Knox city leaders enforce ‘unsafe building law’ to reopen businesses affected by fire
KNOX, Ind. (WNDU) - The building that was once Vorpal Gaming was overtaken by a fire late in June, but now two months later, owners still have not provided proof of insurance or handled clean up.
This has caused the next door businesses, Birdie’s Main Street Diner and Downtown Depot, to need to remain closed for the last two months, and owners, as well as the city have demanded demolition.
“In a city this size, you can’t not notice it. The question is, when is it going to get cleaned up,” said Kenny Pfost, Knox’s Fire Chief.
At a public hearing held at city hall Wednesday morning, the city of Knox enforced the ‘unsafe building law.’
“And that way, it will give us the right to go in there and get it cleaned up to help the businesses get back open a lot quicker,” said Dennis Estok, Mayor of Knox.
However, that would mean that the cause of the fire would not be solved, due to the fact that without an insurance company to assess damage with, the fire investigation would be stopped completely.
“That’ll eat at me forever, you know, not knowing how that fire started. Plus the people in this community want to know. They want answers, and unfortunately, we may never be able to give them those answers they’re looking for,” Pfost said.
Residents of Knox made it clear at the meeting today, that they weren’t only looking for answers as to what caused the fire. They also wanted to know when the businesses that were affected by the fire would be able to reopen.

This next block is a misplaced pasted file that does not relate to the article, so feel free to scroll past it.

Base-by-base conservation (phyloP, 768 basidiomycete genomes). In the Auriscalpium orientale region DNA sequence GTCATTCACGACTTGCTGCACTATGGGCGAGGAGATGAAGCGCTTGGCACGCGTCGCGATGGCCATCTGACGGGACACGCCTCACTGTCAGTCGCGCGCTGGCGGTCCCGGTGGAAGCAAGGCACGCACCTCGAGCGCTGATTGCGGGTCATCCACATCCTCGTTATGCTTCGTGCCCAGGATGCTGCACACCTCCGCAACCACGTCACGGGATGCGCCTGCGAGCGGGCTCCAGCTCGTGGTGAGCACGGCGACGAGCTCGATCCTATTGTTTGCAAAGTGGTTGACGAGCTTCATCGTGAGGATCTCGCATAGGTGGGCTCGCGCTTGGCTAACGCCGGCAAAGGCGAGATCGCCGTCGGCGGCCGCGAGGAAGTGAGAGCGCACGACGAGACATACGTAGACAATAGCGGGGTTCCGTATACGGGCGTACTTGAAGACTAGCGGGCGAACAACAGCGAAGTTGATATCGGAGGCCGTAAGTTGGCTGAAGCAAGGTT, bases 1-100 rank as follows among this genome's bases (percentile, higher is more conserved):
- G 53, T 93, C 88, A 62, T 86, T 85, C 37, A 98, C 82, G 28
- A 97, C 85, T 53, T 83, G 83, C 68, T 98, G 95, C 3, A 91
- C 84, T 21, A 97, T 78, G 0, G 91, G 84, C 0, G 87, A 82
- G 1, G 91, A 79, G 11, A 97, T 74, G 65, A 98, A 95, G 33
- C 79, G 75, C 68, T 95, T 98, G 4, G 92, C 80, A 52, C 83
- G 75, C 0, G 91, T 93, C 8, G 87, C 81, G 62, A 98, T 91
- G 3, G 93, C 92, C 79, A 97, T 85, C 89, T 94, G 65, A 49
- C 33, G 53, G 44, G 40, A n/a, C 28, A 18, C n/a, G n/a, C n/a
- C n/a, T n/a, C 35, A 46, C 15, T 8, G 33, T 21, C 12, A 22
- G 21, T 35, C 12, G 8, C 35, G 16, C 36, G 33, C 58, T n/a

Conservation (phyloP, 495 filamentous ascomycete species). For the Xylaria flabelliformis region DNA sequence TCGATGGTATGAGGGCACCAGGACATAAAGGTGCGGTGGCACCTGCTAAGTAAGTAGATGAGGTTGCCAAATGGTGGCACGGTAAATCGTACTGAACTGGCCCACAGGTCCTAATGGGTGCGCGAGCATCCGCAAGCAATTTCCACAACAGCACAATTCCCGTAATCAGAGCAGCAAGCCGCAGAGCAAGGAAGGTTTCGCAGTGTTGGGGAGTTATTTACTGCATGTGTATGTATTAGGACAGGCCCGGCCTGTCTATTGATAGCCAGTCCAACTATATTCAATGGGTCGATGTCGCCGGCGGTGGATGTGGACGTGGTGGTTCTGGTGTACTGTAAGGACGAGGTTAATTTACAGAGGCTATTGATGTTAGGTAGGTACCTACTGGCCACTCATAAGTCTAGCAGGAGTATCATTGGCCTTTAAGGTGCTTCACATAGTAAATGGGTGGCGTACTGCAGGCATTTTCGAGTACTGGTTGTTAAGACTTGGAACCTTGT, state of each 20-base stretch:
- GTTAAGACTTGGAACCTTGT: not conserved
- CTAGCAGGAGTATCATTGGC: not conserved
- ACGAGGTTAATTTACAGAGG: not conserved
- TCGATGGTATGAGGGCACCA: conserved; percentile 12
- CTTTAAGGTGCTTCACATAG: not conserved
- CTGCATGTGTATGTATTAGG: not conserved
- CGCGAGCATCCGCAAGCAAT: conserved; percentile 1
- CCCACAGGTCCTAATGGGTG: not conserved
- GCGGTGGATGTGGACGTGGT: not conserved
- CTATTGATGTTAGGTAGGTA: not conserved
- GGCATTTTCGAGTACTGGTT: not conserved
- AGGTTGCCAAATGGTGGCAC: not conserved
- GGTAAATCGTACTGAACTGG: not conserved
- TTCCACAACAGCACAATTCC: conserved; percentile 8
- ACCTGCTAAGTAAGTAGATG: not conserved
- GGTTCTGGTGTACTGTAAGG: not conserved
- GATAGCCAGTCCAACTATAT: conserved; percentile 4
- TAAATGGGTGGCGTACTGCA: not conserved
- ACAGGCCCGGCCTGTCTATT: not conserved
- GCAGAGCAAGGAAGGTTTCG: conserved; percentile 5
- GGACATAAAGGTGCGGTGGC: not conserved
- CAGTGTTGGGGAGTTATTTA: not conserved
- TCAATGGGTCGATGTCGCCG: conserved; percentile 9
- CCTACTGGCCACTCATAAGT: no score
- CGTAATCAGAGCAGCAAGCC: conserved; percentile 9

“It’s really difficult because I had put a lot of time and a lot of work, all of my people have, to building that business here in town,” said Phyllis Foust, the Owner of Birdie’s Main Street Diner.
According to Foust, her business had not been able to reopen due to the inability to assess the damage to the wall that connected her business with Vorpal Gaming.
“All of my people are trying to find other jobs at this point because I’m not sure how long it’s gonna be now,” Foust said.
However, now that the city would go in and clean up the damage, Foust told 16 News Now she hoped to be back open for business in the next six weeks.
“You know, we’re trying, and uhm, we’re going to get them back open,” Mayor Estok said.
The Mayor also told 16 News Now that he did not want costs to fall back on tax payers.
He added that because neither the land owner nor the building owner have provided proof of insurance in order to have the investigation continued, the city would need to charge the owners for the cost of damages and clean up, or take over the building and have a lawsuit filed against them.
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